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This Week: Judge Says Congressional Emoluments Suit Against Trump Can Proceed

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October 4, 2018 3:31 p.m.

Two hundred members of Congress can continue with an emoluments lawsuit against President Donald Trump, a federal judge ruled Friday. In a 58-page opinion, Judge Emmet Sullivan denied the President’s motion to dismiss the suit, and said the legislators had a legitimate case to make that Trump, by not asking Congress for permission to accept revenue from foreign governments through his hotels and other businesses, had acted unconstitutionally.

In July, Judge Peter Messitte similarly ruled against Trump’s effort to dismiss an emoluments suit brought by the District of Columbia and the state of Maryland.

Trump has certainly tried to profit from his presidency, no matter how often his sons inaccurately protest that he is no longer involved with the family business. Forbes detailed where things stand in a report Tuesday: A new, “Middle America”-themed, Trump-branded hotel chain hasn’t been especially profitable, but the President himself is a majority owner. And, by quickly jumpstarting his 2020 reelection campaign in 2017, Trump has, by Forbes’ count, turned $900,000 of supporters’ campaign donations into revenue for his businesses.

The State of New York and New York City have both announced that they’re following up on a breakthough New York Times report on Trump’s history of “outright fraud” and tax evasion. Aside from detailing the at least $413 million in assets, cash and services Trump received from his father, in addition to tens of millions in loans, the report also laid out a buffet of tax code violations.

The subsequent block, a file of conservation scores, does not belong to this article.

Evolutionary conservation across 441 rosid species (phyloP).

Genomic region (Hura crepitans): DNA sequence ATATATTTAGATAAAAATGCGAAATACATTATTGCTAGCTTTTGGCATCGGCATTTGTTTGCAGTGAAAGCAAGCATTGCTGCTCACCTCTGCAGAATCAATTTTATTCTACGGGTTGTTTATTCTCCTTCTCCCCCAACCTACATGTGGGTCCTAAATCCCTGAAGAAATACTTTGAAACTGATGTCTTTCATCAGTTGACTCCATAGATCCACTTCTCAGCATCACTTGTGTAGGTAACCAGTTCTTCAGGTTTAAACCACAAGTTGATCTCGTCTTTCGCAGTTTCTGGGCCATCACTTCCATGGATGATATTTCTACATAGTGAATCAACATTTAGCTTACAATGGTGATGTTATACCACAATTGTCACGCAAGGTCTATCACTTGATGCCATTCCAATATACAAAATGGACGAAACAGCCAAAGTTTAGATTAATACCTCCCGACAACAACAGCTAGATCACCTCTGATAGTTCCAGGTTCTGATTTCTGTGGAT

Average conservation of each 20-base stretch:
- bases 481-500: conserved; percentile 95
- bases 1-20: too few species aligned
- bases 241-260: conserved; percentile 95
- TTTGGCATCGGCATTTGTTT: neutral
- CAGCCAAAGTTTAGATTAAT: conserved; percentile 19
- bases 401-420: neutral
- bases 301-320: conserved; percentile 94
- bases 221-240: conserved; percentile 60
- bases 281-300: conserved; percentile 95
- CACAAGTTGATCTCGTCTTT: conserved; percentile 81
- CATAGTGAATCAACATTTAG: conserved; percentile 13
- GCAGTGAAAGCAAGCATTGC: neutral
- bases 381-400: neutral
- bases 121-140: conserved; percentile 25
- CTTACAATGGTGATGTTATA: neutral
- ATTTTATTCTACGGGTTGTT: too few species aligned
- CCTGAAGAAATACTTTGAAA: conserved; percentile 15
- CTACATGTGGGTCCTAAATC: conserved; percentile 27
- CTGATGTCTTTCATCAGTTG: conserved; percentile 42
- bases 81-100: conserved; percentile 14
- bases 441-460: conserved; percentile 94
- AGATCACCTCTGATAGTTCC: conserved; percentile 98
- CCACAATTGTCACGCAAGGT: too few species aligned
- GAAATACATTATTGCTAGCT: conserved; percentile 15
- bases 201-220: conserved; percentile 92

Trump’s lawyer and his family have denied wrongdoing. In a press briefing, White House press secretary Sarah Huckabee Sanders refused to deny specific findings in the report, simply calling the whole thing a “false attack.”

E&E News reports that former EPA Administrator Scott Pruitt was working to set up a legal defense fund headed by Republican megalawyer Cleta Mitchell in November 2017. That was months before Pruitt’s various scandals boiled over, fueling public outrage. The EPA Inspector General was reviewing Pruitt’s travel expenses at the time, but we had not yet learned about Pruitt’s targeting of EPA employees for retaliation and his extravagant spending of government funds, nor about his decision to rent an apartment from a lobbyist with business before his agency.

At the height of public backlash against the Trump administration’s family separation policy, officials at the Department of Homeland Security (which houses ICE and Border Patrol) and the Department of Health and Human Services (which took custody of separated children) assured the public that they had created a cross-agency database to more easily reunite families. A DHS inspector general’s office report released Tuesday reveals that was a lie: investigators found no evidence of such a database. A spreadsheet of information was eventually created, but only after the false claim had been made.

The inspector general’s report contains other disturbing details, including that some families may even have been able to be reunited within hours of separation, but weren’t because Customs and Border Protection officials wanted “to avoid doing the additional paperwork.”

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